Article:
People’s participation in physical activity is influenced by the built, natural and social environments in which they live as well as by personal factors such as sex and age and ability, time and motivation. Physical activity is an essential component of any strategy that aims to seriously address the problems of sedentary living and obesity among adults. Physical activity is beneficial to health at all ages. It is especially important to the healthy development of children and young people; active ageing can make a dramatic difference to the well-being of older people. The Physical Activity intervention strives to investigate the question "Can routine screening be paired with education and physical activity decrease one's chance of developing type II diabetes?” Through an assortment of behavioral theories and constructs, questionnaires and other activities will enhance the awareness of physical activity. Evaluation techniques will be used over the 6-month intervention, and adults 65+ will be educated about physical activity and its advantages as it relates to Type II Diabetes.
Introduction and Literature Review
Diabetes mellitus type II formerly non-insulin dependent diabetes mellitus (NIDDM) or adult-onset diabetes is a metabolic disorder that is characterized by high blood glucose in the context of insulin resistance and relative insulin deficiency (Kumar et al., 2005). Diabetes is often initially managed by increasing exercise and dietary modification. If the condition progresses, medications may be needed. Often affecting the obese, diabetes requires patients to routinely check their blood sugar.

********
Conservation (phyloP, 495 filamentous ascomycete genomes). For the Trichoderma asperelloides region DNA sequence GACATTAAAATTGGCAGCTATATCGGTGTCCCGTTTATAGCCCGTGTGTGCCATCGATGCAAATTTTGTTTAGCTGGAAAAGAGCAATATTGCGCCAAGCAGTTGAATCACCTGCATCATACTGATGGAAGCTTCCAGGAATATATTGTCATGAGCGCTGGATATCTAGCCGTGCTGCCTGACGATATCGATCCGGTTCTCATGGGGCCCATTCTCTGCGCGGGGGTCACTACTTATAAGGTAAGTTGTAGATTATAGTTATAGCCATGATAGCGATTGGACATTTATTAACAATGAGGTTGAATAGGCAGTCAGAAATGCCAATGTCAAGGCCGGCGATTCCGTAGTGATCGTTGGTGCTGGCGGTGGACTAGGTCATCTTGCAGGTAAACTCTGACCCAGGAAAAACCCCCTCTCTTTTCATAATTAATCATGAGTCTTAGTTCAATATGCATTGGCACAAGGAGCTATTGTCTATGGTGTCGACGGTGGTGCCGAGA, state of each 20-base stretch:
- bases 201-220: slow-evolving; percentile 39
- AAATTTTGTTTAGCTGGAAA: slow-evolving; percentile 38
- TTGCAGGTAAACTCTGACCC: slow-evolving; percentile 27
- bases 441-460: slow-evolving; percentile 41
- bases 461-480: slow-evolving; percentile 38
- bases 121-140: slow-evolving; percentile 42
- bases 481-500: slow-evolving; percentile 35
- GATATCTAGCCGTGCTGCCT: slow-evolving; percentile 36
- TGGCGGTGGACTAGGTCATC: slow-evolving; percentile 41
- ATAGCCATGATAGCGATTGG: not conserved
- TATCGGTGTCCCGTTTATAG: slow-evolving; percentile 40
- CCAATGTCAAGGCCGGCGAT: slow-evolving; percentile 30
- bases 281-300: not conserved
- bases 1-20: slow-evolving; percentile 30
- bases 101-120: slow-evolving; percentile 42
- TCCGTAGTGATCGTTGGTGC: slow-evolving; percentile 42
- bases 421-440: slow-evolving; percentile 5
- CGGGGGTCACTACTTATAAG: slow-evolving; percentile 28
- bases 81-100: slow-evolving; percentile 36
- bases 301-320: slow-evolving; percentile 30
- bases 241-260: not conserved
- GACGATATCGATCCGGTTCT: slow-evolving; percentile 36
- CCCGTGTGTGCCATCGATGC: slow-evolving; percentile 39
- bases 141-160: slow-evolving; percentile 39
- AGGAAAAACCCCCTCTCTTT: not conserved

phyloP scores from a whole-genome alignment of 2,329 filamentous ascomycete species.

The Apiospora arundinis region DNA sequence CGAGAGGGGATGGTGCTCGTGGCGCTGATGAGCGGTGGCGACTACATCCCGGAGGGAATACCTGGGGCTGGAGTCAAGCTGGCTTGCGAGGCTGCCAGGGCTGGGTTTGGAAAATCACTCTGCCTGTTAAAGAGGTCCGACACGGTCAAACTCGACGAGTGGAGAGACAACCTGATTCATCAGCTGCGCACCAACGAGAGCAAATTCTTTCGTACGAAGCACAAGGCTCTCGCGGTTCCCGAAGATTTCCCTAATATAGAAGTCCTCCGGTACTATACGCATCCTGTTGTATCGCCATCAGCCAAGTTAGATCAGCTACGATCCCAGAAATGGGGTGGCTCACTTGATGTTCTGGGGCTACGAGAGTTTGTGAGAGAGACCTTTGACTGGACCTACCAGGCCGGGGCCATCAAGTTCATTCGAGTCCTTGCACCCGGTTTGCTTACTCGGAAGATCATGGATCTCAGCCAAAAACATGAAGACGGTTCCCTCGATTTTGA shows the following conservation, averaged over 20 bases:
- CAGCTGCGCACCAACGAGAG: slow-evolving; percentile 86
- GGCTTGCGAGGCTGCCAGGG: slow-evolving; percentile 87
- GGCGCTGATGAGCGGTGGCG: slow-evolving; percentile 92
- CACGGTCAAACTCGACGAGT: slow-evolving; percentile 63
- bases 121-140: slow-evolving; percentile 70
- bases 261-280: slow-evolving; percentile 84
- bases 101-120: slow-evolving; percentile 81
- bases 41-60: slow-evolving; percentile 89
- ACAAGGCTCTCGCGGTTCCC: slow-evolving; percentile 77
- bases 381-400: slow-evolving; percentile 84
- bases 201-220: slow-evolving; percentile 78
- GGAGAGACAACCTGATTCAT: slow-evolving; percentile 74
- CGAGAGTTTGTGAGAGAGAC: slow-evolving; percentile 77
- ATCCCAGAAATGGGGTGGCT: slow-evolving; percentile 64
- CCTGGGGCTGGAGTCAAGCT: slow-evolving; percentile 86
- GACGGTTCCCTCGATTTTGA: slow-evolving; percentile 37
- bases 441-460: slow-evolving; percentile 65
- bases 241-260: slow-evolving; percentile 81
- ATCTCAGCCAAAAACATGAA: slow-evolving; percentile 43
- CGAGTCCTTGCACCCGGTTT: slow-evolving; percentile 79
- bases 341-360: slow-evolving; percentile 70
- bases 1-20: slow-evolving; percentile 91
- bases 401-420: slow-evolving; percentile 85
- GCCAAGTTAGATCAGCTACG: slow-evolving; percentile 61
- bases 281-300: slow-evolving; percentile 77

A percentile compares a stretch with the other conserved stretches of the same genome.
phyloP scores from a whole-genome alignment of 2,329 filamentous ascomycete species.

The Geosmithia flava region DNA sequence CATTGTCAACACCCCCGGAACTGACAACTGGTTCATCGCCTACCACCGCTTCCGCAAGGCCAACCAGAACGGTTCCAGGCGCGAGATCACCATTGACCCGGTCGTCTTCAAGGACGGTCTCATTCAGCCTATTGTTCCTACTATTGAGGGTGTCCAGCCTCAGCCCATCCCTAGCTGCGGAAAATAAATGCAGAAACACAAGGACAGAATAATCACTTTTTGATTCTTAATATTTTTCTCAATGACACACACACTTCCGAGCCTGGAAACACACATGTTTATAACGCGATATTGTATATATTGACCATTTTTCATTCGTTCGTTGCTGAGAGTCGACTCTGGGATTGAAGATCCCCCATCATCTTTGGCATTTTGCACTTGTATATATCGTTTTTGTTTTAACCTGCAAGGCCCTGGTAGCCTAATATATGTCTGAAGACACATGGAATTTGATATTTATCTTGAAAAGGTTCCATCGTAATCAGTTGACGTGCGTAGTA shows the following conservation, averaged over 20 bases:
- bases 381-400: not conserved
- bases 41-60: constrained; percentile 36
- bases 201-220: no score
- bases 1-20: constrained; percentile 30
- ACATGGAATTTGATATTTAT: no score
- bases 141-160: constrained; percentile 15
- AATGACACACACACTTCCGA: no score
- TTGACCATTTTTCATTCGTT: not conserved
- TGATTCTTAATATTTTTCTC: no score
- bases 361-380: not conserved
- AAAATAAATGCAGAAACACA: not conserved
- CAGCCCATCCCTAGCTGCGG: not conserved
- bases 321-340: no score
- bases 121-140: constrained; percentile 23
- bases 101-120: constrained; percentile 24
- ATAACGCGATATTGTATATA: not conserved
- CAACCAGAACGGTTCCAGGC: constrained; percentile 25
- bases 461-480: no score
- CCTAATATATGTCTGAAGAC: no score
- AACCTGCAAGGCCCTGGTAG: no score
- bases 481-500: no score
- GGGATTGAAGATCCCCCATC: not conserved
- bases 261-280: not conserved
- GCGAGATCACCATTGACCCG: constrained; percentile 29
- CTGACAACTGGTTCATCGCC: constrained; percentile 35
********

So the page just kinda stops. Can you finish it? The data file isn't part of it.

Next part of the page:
The classic symptoms of diabetes are polyuria (frequent urination), polydipsia (increased thirst), polyphagia (increased hunger), fatigue and weight loss (Cooke, Plotnick 2008). Type II diabetes has been associated with an increased risk of cognitive dysfunction and dementia through disease processes such as Alzheimer’s disease and vascular dementia. Researchers have shown that reduced glucose tolerance has deleterious effects on memory in the elderly, and concomitant hippocampal atrophy (Convit, 2003). Type II diabetes is due to a combination of lifestyle and genetic factors (Riserus, 2009). Recently, intrauterine growth restriction (IUGR) or prenatal under-nutrition (macro- and micronutrient) was identified as another probable factor (Ripsin, 2009). Obesity has been found to contribute to approximately 55% of cases of type 2 diabetes, (Center for Disease Control and Prevention, 2004) and decreasing consumption of saturated fats and trans fatty acids while replacing them with unsaturated fats may decrease the risk (Riserus, 2009). Dietary fat intake is linked to diabetes risk (Salmeron, 2003). A 2010 meta-analysis of eleven studies involving 310,819 participants and 15,043 cases of type 2 diabetes (Vasanti, 2010) found that “SSBs (sugar-sweetened beverages) may increase the risk of metabolic syndrome and type 2 diabetes not only through obesity but also by increasing dietary glycemic load, leading to insulin resistance, B-cell dysfunction, and inflammation.” Environmental toxins may contribute to recent increases in the rate of type 2 diabetes. A weak positive correlation has been found between the concentration in the urine of bisphenol A, a constituent of some plastics, and the incidence of type 2 diabetes (Lang, 2008). Obesity, hypertension, elevated cholesterol (combined hyperlipidemia), pathophysiology and with the condition often termed metabolic syndrome (it is also known as Syndrome X, Reavan’s syndrome, or CHAOS) can potentially give rise to, or exacerbate type 2 diabetes. Other causes include acromegaly, Cushing’s syndrome, thyrotoxicosis, pheochromocytoma, chronic pancreatitis, cancer and drugs. Additional factors found to increase the risk of type 2 diabetes include aging, (Jack, 2004) high-fat diets (Lovejoy, 2003) and less active lifestyle (Hu, 2003). Hypogonadism is often